In recent years, a large number of the fairer sex have chosen to sign up with matrimonial websites to increase their chances of meeting a knight in shining armour. The mail-order bride industry has been around for ages. However, limited to print ads in monthly magazine, singles had a slim chance of finding their perfect mate.

There is something decidedly twisted about comparing mail-order brides to fairy tale princesses. But perhaps due to sheer naivety, the news report ignores the fact that mail order brides have long been an established object of racism, poverty, sexism, and comedy. Despite Malaysia’s notoriety for pompous display of first-rate infrastructure and tall buildings, it shares with a number of foreign bride exporting-nations the kind of urban and rural impoverishment that invariably affects women the worst.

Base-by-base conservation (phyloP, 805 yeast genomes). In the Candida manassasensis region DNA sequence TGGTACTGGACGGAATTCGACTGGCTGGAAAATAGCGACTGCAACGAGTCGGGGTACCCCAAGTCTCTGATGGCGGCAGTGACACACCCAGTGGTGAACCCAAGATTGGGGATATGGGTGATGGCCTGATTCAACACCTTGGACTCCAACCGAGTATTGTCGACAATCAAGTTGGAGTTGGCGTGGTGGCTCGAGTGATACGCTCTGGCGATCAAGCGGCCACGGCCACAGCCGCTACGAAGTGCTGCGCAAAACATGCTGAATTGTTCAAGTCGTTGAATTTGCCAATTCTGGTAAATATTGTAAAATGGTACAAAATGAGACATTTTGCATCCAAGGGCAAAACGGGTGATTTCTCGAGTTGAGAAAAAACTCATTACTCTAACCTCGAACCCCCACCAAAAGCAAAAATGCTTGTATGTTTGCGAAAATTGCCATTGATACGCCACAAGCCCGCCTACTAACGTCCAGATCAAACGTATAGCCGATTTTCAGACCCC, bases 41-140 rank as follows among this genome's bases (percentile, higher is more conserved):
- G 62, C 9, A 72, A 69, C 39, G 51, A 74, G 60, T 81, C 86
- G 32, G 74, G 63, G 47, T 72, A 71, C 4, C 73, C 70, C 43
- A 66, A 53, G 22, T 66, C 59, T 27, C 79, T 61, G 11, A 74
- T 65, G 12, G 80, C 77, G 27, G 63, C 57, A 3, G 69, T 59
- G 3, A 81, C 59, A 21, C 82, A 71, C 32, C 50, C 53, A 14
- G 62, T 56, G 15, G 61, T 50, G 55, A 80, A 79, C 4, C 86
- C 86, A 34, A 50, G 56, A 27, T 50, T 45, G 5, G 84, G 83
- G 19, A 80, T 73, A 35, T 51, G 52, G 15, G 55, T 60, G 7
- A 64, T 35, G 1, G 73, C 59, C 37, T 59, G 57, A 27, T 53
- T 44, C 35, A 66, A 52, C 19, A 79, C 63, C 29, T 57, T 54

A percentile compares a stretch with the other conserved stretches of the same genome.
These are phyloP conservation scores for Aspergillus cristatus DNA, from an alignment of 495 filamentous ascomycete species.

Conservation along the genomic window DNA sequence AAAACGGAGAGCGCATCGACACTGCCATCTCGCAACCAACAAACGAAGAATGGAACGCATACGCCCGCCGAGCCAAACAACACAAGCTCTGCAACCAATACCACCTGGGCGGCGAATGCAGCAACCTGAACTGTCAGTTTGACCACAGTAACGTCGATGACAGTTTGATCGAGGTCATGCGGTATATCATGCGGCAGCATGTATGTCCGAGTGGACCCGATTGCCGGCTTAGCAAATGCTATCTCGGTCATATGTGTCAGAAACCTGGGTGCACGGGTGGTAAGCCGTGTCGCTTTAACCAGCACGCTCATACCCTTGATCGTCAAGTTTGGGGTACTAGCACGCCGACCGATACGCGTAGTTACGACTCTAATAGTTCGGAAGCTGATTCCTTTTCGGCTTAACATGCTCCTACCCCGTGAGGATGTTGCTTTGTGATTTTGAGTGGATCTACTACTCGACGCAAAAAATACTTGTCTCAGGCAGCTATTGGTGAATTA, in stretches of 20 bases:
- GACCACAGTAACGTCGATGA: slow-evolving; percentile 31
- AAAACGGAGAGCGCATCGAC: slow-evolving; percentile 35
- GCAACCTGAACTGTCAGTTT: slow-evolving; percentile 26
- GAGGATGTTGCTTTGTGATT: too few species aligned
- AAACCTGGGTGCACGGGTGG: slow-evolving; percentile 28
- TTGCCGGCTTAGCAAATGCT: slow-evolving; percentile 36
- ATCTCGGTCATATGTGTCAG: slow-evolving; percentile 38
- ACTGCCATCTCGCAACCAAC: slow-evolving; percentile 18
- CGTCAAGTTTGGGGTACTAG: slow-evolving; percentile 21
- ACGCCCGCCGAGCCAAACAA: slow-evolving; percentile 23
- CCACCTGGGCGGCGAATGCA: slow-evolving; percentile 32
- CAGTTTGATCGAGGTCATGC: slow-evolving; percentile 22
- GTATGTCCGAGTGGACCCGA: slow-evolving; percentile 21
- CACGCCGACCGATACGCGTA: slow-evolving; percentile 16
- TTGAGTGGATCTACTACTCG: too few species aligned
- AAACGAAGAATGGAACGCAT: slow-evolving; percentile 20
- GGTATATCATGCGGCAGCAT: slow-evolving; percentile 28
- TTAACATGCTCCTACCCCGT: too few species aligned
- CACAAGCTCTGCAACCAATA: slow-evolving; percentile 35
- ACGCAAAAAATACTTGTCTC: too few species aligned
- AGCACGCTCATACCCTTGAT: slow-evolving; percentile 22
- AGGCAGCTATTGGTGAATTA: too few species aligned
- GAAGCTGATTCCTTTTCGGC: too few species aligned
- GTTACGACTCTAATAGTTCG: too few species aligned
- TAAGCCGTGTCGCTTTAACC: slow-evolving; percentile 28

So, for the many women involved, the reasons are largely economic. But there is nothing romantic about meeting and marrying someone you barely know for the sake of an improved standard of living. Except for Snow White, Sleeping Beauty and Cinderella were, after all, born from affluence, not economic refugees. For the men who search through mail-order bride websites, however, it’s all about accomplishing an impossible romantic dream:

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Understanding anti-feminism in Malaysia and where it comes from

Nearly there. Image source via Wikimedia Commons
Gender equality: Nearly there. Image source via Wikimedia Commons

Okay. This is going to be a super-biased piece from the get-go. I feel the need to write about this because I am TIRED of trying to talk to people about what feminism really is about. There is just so much misunderstanding and lack of information out there in the real world.

Feminism is, as it were, hidden in Malaysia*. There are self-proclaimed feminists aplenty, yes, and also academic conferences in gender studies, and a couple of feminist women’s groups. But the inception of a homegrown feminist movement can be best allegorised as a pregnancy aborted in its first trimester.